We know very little about Saint Joseph. The acceptable sources are St Matthew’s and St Luke’s Gospels. It appears that he was born in Bethlehem, the city of David. We know he was living in Nazareth, and that he probably moved there for work. Although not completely known for sure, Joseph was probably betrothed to Mary at the time of the Annunciation.
We know he did not leave Mary when Mary told him she was with Child. This must have been a difficult decision. Jewish law stated that he could have had her stoned for adultery. Matthew tells us that an angel appeared to Joseph in a dream and told him: “Joseph, son of David, fear not to take unto thee Mary thy wife, for that which is conceived in her, is of the Holy Ghost.” Joseph then took Mary as his wife. (Matthew 1:19, 20, 24).
Joseph as Protector
For a simple man to realize at some point that his wife and Son were “different” and that he was to see to their safety and well-being must have weighed heavily on Joseph. St Luke (2:33) tells us that Joseph was “wondering at those things which were spoken concerning him.” We know Joseph was a protector of his family, and that he fled to Egypt when told by an angel in his sleep to do so (Matthew 2:13). We know after several years that Joseph then returned with his family to Nazareth.
Joseph as Father
We know Joseph was a carpenter, and probably taught Jesus that trade. We know he was a hard worker, loyal, put a roof over his family, and knew the meaning of sacrifice. Joseph was a follower of the Jewish faith, and probably passed this on to Jesus when He was young. Jesus must have looked up to Joseph with respect, and love. Joseph must have loved Jesus as his son. Jesus must have learned manly traits from Joseph, as a father passes this on to his son.
Jesus and Joseph
Jesus has a heavenly Father, and also an earthly father who raised him from childhood. Jesus must have held a special place for Joseph in his heart, for the man who sacrificed for his family, who protected his family from harm. We know from Luke (2:42-51)that Joseph and Mary anguished when Jesus at 12 strayed during the yearly pilgrimage to Jerusalem. Jesus was spreading his teenage wings, while Joseph and Mary still saw him as a boy. After this episode, we hear no more of Joseph. We can surmise that when Joseph passed Jesus grieved his earthly passing. I know that feeling well, the passing of a father.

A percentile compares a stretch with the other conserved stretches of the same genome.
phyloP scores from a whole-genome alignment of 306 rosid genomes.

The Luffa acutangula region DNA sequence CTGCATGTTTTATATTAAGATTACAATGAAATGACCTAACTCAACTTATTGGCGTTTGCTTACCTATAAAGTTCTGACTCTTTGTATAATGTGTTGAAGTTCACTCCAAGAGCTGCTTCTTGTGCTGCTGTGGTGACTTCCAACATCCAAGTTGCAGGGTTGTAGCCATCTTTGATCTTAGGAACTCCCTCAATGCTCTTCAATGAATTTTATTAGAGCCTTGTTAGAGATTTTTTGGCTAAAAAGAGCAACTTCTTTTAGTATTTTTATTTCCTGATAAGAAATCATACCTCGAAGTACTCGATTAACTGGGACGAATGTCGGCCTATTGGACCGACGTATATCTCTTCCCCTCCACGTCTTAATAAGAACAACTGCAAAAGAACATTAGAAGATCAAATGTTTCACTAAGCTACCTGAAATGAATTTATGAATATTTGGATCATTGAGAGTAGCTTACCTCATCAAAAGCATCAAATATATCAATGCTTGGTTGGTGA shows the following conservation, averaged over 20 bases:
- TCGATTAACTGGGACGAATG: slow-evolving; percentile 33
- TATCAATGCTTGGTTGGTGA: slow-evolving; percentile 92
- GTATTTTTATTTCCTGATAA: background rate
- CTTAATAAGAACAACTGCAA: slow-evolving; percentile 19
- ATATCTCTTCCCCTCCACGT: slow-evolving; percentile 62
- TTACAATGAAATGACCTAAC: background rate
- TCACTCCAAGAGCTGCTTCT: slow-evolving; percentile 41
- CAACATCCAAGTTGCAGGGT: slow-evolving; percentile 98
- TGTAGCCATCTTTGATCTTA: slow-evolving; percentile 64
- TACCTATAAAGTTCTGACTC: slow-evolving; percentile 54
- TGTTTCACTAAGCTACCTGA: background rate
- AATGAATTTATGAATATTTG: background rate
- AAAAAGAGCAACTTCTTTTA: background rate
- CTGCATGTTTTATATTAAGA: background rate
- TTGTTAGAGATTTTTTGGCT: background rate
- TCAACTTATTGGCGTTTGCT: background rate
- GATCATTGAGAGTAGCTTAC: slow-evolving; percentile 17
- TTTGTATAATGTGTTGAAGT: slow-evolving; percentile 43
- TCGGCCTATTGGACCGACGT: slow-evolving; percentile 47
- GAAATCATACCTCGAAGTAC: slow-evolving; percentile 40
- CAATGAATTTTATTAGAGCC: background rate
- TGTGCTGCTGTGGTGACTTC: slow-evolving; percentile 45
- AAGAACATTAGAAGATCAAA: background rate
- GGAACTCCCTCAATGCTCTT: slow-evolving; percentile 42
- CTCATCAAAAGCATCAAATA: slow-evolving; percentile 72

Official Devotion to St Joseph
The early Church devotions concentrated mostly on the martyrs. The Church in the East had devotions to Saint Joseph as early as the fourth century. St Helena may have built a basilica in the Bethlehem in his honor around that time. In the West, the first known church dedicated to St Joseph was at Bologna in the year 1129. Many saints had devotions to St Joseph: St Thomas Aquinas, St Bernard, St Bridget of Sweden, St Vincent Ferrer, St Bernadine of Siena, and St Teresa of Avila. Sixtus IV (1471-84) added Saint Joseph to the Roman calendar for 19 March. Saint Joseph was added to the Litany of Saints by Benedict XIII in 1726. Pius IX in 1870 declared Saint Joseph patron of the Catholic Church. Later pontiffs, Leo XIII, and St Pius X added honor and glory to 19 March feast day for Saint Joseph. In 1962, Saint Joseph’s name was added to the Canon, an honor bestowed by Pope John XXIII .
Devotion to St Joseph for Fathers and Grandfathers
Joseph, husband of Mary, and earthly father to Jesus was by reports a simple religious man. He was the protector of Mary and Jesus. He provided for their safety and welfare.
If a man is looking for a devotional saint, one who I believe must have a special place in both Mary’s and Jesus’ hearts because of his place in their lives, they should look no further than Saint Joseph.
Because of mankind’s fallen nature, no father is perfect. We all have our faults. We all make mistakes. Saint Joseph was a simple man. He took care of his family. I reflect upon my dad, and am grateful for all he did for me and all he gave me. He also took care of his family, with what attributes he was raised with. I believe he mostly did his best. I wonder now if God was kind to him, and forgiving at my dad’s personal judgment. I believe my dad’s nature was that he walked in the City of God as much as he could.
I post this on Saint Joseph the Worker’s feast day, in memory of Saint Joseph and my Father.
Dad, Requiescat in pace.
Saint Joseph the Worker, Ora pro nobis.
Image: Crop of St Joseph with the Infant Jesus, artist: Guido Reni, circa: 1620. (2)